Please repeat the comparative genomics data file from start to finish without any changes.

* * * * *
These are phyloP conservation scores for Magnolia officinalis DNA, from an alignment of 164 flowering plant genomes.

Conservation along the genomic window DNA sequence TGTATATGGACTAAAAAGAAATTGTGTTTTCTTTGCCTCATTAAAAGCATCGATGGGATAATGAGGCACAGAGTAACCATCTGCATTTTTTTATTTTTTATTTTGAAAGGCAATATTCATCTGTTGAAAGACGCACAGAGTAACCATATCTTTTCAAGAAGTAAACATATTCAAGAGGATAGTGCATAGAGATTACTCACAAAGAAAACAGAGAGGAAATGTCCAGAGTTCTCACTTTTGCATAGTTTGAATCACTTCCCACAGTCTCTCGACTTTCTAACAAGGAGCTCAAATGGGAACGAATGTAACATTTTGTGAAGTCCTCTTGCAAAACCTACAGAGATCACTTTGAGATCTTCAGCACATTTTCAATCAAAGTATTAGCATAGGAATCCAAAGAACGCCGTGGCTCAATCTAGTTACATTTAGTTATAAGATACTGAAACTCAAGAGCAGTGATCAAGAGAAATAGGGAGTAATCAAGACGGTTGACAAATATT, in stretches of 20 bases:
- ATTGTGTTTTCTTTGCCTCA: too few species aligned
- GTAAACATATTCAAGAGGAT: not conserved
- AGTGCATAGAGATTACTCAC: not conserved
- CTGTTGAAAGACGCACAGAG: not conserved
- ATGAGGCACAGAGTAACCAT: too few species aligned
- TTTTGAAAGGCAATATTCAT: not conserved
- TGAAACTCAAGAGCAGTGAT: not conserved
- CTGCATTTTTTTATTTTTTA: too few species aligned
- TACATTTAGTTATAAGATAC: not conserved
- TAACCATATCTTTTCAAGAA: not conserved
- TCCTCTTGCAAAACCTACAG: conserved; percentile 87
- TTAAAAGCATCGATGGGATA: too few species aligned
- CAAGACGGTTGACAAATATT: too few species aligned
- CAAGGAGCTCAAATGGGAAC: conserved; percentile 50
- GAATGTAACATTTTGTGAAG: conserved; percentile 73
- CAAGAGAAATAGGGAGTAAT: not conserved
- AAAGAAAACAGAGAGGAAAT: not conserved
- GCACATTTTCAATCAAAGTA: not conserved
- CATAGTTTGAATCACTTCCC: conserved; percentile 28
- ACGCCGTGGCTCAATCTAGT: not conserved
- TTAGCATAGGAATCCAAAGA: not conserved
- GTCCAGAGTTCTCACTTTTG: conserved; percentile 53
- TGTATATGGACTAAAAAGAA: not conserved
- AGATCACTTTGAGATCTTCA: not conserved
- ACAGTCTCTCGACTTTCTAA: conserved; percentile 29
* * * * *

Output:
These are phyloP conservation scores for Magnolia officinalis DNA, from an alignment of 164 flowering plant genomes.

Conservation along the genomic window DNA sequence TGTATATGGACTAAAAAGAAATTGTGTTTTCTTTGCCTCATTAAAAGCATCGATGGGATAATGAGGCACAGAGTAACCATCTGCATTTTTTTATTTTTTATTTTGAAAGGCAATATTCATCTGTTGAAAGACGCACAGAGTAACCATATCTTTTCAAGAAGTAAACATATTCAAGAGGATAGTGCATAGAGATTACTCACAAAGAAAACAGAGAGGAAATGTCCAGAGTTCTCACTTTTGCATAGTTTGAATCACTTCCCACAGTCTCTCGACTTTCTAACAAGGAGCTCAAATGGGAACGAATGTAACATTTTGTGAAGTCCTCTTGCAAAACCTACAGAGATCACTTTGAGATCTTCAGCACATTTTCAATCAAAGTATTAGCATAGGAATCCAAAGAACGCCGTGGCTCAATCTAGTTACATTTAGTTATAAGATACTGAAACTCAAGAGCAGTGATCAAGAGAAATAGGGAGTAATCAAGACGGTTGACAAATATT, in stretches of 20 bases:
- ATTGTGTTTTCTTTGCCTCA: too few species aligned
- GTAAACATATTCAAGAGGAT: not conserved
- AGTGCATAGAGATTACTCAC: not conserved
- CTGTTGAAAGACGCACAGAG: not conserved
- ATGAGGCACAGAGTAACCAT: too few species aligned
- TTTTGAAAGGCAATATTCAT: not conserved
- TGAAACTCAAGAGCAGTGAT: not conserved
- CTGCATTTTTTTATTTTTTA: too few species aligned
- TACATTTAGTTATAAGATAC: not conserved
- TAACCATATCTTTTCAAGAA: not conserved
- TCCTCTTGCAAAACCTACAG: conserved; percentile 87
- TTAAAAGCATCGATGGGATA: too few species aligned
- CAAGACGGTTGACAAATATT: too few species aligned
- CAAGGAGCTCAAATGGGAAC: conserved; percentile 50
- GAATGTAACATTTTGTGAAG: conserved; percentile 73
- CAAGAGAAATAGGGAGTAAT: not conserved
- AAAGAAAACAGAGAGGAAAT: not conserved
- GCACATTTTCAATCAAAGTA: not conserved
- CATAGTTTGAATCACTTCCC: conserved; percentile 28
- ACGCCGTGGCTCAATCTAGT: not conserved
- TTAGCATAGGAATCCAAAGA: not conserved
- GTCCAGAGTTCTCACTTTTG: conserved; percentile 53
- TGTATATGGACTAAAAAGAA: not conserved
- AGATCACTTTGAGATCTTCA: not conserved
- ACAGTCTCTCGACTTTCTAA: conserved; percentile 29